The ordinary sweet Bun was originally "Bugne,"a sort of fritter, a kind of bread made with sugar in it, and baked in cakes, generally round. The first mention of Buns occurs in a comedy of 1676; and eighteenth-century literature makes many allusions to this new form of pastry. The name "bugne"signified "a lump,"and (absit omen!) "a bunion."Nowadays this popular comestible as a makeshift form of food is spongy, and filling at the price. A plain penny Bun is to be considered more wholesome than the spiced varieties of Bath, and Chelsea. Specially taxing to digestion is the British Museum Bun. In Devon, large, satisfying Buns, made yellow with saffron, are known as "stodgers," or "busters." Mr. Tom Ward, a baker at Tiverton, used some years ago to manufacture a batch of these Buns, very big, which he sold at one penny each; children, on going into his shop, would invariably say, "Plaize I wants a penny stodger"; or others would ask for "a penny buster".

Bath Buns

Bath Buns date back to Roman times as to both composition, and shape, the latter being that of the classic "placenta".

Formerly in England the famous Chelsea Bun house, at the corner of Jews' Row, (now Pimlico Road), was kept by a Mrs. Hands. So many persons were in the habit of flocking thither on a Good Friday for eating "hot cross Buns," that on one occasion fifty thousand assembled there, and two hundred and fifty pounds were taken in the day for these Buns only. The Royal Family, and many of the aristocracy used to frequent this house in the mornings; and Queen Charlotte even presented Mrs. Hands with a silver half-gallon mug containing five guineas. Sir Charles Phillips, writing a few years before the destruction of the Chelsea Bun house, after admitting that for thirty years he never passed the house without filling his pockets, goes on to say: "These Buns have afforded a competency, and even wealth, to four generations of the same family; and it is singular about the Buns that their delicate flavour, lightness, and richness, have never been successfully imitated." Even as late as in 1839 twenty-four thousand Buns were sold there on a Good Friday alone. In many households at the present time a Good Friday Bun is superstitiously kept for ensuring a healthy, and prosperous time until another such Bun comes to be made in the following year.

Moreover, the crossed Bun is believed to protect the house from fire, whilst serving to cure diarrhoea, as well as all manner of other ailments, in men, and cattle. When used as a remedy the Bun is grated into a warm drink, or a mash, and given at night. A special virtue of this Bun, as the allegation goes, is that it will not grow mouldy like ordinary bread. Loaves of consecrated bread, each marked with a cross, were found at Herculaneum, showing that the hot cross Buns of our day had really a Pagan origin. The Romans called them "quadra".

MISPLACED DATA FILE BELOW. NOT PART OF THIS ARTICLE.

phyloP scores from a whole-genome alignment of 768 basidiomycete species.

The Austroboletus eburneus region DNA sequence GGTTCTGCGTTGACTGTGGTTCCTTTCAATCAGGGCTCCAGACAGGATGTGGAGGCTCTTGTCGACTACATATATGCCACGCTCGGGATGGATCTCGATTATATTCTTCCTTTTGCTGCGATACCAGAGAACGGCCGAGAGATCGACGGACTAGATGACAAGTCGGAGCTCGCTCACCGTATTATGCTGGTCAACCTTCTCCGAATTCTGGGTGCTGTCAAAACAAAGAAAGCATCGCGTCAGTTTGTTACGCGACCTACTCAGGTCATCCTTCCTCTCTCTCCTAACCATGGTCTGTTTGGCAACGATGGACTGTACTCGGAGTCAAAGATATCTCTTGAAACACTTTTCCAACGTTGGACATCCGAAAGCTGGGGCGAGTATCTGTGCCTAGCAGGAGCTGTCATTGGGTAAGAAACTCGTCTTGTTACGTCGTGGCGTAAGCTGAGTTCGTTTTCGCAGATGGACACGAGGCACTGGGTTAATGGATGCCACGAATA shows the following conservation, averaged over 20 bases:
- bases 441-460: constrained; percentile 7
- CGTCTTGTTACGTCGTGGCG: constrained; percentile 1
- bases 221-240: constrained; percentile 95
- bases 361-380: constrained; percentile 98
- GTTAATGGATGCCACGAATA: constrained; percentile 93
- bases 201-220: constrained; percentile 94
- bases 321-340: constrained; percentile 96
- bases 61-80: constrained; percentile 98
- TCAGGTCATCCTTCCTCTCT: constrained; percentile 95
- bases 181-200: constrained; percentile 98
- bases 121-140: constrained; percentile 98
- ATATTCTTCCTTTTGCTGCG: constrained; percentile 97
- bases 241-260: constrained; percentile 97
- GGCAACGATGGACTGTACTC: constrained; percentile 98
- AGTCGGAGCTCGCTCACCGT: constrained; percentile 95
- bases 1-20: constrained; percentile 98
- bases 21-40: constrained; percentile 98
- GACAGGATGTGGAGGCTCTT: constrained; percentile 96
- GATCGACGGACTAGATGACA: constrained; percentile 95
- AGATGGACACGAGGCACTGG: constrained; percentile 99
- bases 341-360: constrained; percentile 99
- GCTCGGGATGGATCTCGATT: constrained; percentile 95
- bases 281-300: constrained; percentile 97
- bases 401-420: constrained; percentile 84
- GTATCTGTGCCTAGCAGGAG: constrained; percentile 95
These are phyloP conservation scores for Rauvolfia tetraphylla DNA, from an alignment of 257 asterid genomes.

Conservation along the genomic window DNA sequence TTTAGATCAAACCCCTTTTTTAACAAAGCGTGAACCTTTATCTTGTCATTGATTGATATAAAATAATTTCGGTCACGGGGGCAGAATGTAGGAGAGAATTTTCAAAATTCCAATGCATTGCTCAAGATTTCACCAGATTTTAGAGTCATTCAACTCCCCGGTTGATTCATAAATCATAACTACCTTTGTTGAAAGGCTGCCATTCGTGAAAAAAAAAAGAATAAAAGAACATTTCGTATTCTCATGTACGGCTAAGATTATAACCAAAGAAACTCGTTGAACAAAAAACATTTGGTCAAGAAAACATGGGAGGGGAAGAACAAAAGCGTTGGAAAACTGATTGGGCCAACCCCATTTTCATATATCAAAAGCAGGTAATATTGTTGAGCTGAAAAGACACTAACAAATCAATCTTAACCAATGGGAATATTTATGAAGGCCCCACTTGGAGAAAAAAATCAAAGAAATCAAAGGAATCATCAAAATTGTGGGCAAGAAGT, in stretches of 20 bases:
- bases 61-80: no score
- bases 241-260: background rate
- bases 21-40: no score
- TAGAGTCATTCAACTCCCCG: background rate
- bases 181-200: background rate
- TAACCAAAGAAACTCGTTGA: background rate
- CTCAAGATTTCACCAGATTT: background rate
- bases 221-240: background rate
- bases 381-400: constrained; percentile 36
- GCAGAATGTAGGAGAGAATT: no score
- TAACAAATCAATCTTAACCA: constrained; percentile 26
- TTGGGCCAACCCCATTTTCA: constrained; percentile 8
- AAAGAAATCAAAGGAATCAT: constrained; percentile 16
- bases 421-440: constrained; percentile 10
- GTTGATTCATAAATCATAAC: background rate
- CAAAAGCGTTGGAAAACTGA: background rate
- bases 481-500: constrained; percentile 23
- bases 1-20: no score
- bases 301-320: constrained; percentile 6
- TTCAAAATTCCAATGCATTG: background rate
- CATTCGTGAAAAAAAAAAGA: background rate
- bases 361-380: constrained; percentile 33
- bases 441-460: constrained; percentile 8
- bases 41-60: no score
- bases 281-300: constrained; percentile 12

Earlier still, cakes dedicated by the Jewish women to Astarte, Queen of Heaven (afterwards the Roman Diana), were marked with a cross, which was the symbol of the goddess; or with horns, in allusion to the crescent moon. "In April, 1902" (Pall Mall Gazette), "a baker in a large way of business confessed to making a free use of the cheapest sherry in his manufacture of Good Friday Buns, also intermixing therein spices of various sorts, and small currants; but the compound proved abominably indigestible, and the idea of thus eating the Cross seemed little short of barbaric".

In South Africa, at the Cape, is compounded the delicious, and wholesome Grape Bun, "Moss Bolletje (bun)," moss being the juice of the grape in its early stages of fermentation. This Bun is of excellent service against atrophy, and the wasting effects of consumptive disease. During the wine-making season freshly-fermented grape-juice is commonly used instead of yeast by the countryfolk at Stellenbosch, French Hoek, etc, and very nice Buns are prepared therewith. Or, if grapes cannot be had, then raisins are taken, and put in a jar which is previously seasoned by having had fermenting grapes, or raisins, within it; the jar is not washed with water when about to be used, but generally dried in the sun, and kept closely covered from dust, being only employed for making the "moss" therein, so as to ensure its fermenting in a given time when thus prepared in the seasoned jar, or calabash. Again, for these Grape Buns the following is another old Dutch recipe: "A good batch": Take two pounds of raisins, sixteen pounds of flour,, three and a half pounds of sugar, eight eggs, one and a half pounds of butter, one pound of fat, two tablespoonfuls of aniseed, two grated nutmegs, one tablespoonful of finely-powdered cinnamon; cut the raisins, or mince them, put them into a jar, or calabash, with twelve cupfuls of lukewarm water, on the stove, or in the warmest part of your kitchen for twenty-four hours, till they ferment; have ready the flour, in which, after it is well mixed with the sugar, spices, etc., make a hole, and strain into it the fermented juice of the raisins; sprinkle some flour over the top, and set to rise for some hours in a warm place; then melt the butter and fat, warm the milk, whisk the eight eggs (yolks and whites separately), mix the whole well together into a stiff dough, and knead with the hand for quite three-quarters of an hour; let it stand overnight to rise; in the morning roll into Buns; set in buttered pans in a warm place; let them rise for half-an-hour; brush with the yolk of an egg, and some milk, and sugar; bake for half-an-hour in an oven heated as for bread.